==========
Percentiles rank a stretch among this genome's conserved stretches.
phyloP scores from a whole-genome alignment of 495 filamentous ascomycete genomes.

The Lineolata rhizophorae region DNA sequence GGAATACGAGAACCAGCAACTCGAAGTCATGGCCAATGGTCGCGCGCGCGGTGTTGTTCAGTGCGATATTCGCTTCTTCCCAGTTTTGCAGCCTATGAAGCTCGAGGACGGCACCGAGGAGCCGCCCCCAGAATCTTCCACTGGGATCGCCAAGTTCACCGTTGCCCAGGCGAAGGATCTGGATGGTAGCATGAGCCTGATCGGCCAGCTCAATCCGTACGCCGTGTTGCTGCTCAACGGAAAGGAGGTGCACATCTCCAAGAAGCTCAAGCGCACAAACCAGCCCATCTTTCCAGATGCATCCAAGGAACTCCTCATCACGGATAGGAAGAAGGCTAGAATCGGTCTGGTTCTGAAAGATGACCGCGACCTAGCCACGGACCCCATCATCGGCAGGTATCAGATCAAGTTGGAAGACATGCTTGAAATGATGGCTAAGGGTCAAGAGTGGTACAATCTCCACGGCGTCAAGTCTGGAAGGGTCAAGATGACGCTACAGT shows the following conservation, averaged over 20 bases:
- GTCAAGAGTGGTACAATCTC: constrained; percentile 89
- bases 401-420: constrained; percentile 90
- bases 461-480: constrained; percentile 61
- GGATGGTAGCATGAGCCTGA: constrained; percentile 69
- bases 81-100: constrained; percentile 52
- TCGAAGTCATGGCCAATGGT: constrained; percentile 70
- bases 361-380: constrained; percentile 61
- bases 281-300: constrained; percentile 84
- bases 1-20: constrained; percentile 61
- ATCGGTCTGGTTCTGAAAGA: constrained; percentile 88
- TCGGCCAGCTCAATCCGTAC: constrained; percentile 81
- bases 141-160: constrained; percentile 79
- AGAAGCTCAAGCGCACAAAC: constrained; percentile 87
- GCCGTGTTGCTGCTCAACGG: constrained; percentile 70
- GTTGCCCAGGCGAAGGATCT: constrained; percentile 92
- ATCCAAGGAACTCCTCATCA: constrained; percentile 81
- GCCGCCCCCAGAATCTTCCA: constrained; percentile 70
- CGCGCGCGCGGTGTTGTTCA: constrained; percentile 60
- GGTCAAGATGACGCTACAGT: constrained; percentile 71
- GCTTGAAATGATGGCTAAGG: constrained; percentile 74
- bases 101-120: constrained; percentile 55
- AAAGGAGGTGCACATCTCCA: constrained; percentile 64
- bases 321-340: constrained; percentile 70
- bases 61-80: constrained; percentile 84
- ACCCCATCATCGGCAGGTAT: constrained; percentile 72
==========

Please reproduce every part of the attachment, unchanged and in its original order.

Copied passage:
Percentiles rank a stretch among this genome's conserved stretches.
phyloP scores from a whole-genome alignment of 495 filamentous ascomycete genomes.

The Lineolata rhizophorae region DNA sequence GGAATACGAGAACCAGCAACTCGAAGTCATGGCCAATGGTCGCGCGCGCGGTGTTGTTCAGTGCGATATTCGCTTCTTCCCAGTTTTGCAGCCTATGAAGCTCGAGGACGGCACCGAGGAGCCGCCCCCAGAATCTTCCACTGGGATCGCCAAGTTCACCGTTGCCCAGGCGAAGGATCTGGATGGTAGCATGAGCCTGATCGGCCAGCTCAATCCGTACGCCGTGTTGCTGCTCAACGGAAAGGAGGTGCACATCTCCAAGAAGCTCAAGCGCACAAACCAGCCCATCTTTCCAGATGCATCCAAGGAACTCCTCATCACGGATAGGAAGAAGGCTAGAATCGGTCTGGTTCTGAAAGATGACCGCGACCTAGCCACGGACCCCATCATCGGCAGGTATCAGATCAAGTTGGAAGACATGCTTGAAATGATGGCTAAGGGTCAAGAGTGGTACAATCTCCACGGCGTCAAGTCTGGAAGGGTCAAGATGACGCTACAGT shows the following conservation, averaged over 20 bases:
- GTCAAGAGTGGTACAATCTC: constrained; percentile 89
- bases 401-420: constrained; percentile 90
- bases 461-480: constrained; percentile 61
- GGATGGTAGCATGAGCCTGA: constrained; percentile 69
- bases 81-100: constrained; percentile 52
- TCGAAGTCATGGCCAATGGT: constrained; percentile 70
- bases 361-380: constrained; percentile 61
- bases 281-300: constrained; percentile 84
- bases 1-20: constrained; percentile 61
- ATCGGTCTGGTTCTGAAAGA: constrained; percentile 88
- TCGGCCAGCTCAATCCGTAC: constrained; percentile 81
- bases 141-160: constrained; percentile 79
- AGAAGCTCAAGCGCACAAAC: constrained; percentile 87
- GCCGTGTTGCTGCTCAACGG: constrained; percentile 70
- GTTGCCCAGGCGAAGGATCT: constrained; percentile 92
- ATCCAAGGAACTCCTCATCA: constrained; percentile 81
- GCCGCCCCCAGAATCTTCCA: constrained; percentile 70
- CGCGCGCGCGGTGTTGTTCA: constrained; percentile 60
- GGTCAAGATGACGCTACAGT: constrained; percentile 71
- GCTTGAAATGATGGCTAAGG: constrained; percentile 74
- bases 101-120: constrained; percentile 55
- AAAGGAGGTGCACATCTCCA: constrained; percentile 64
- bases 321-340: constrained; percentile 70
- bases 61-80: constrained; percentile 84
- ACCCCATCATCGGCAGGTAT: constrained; percentile 72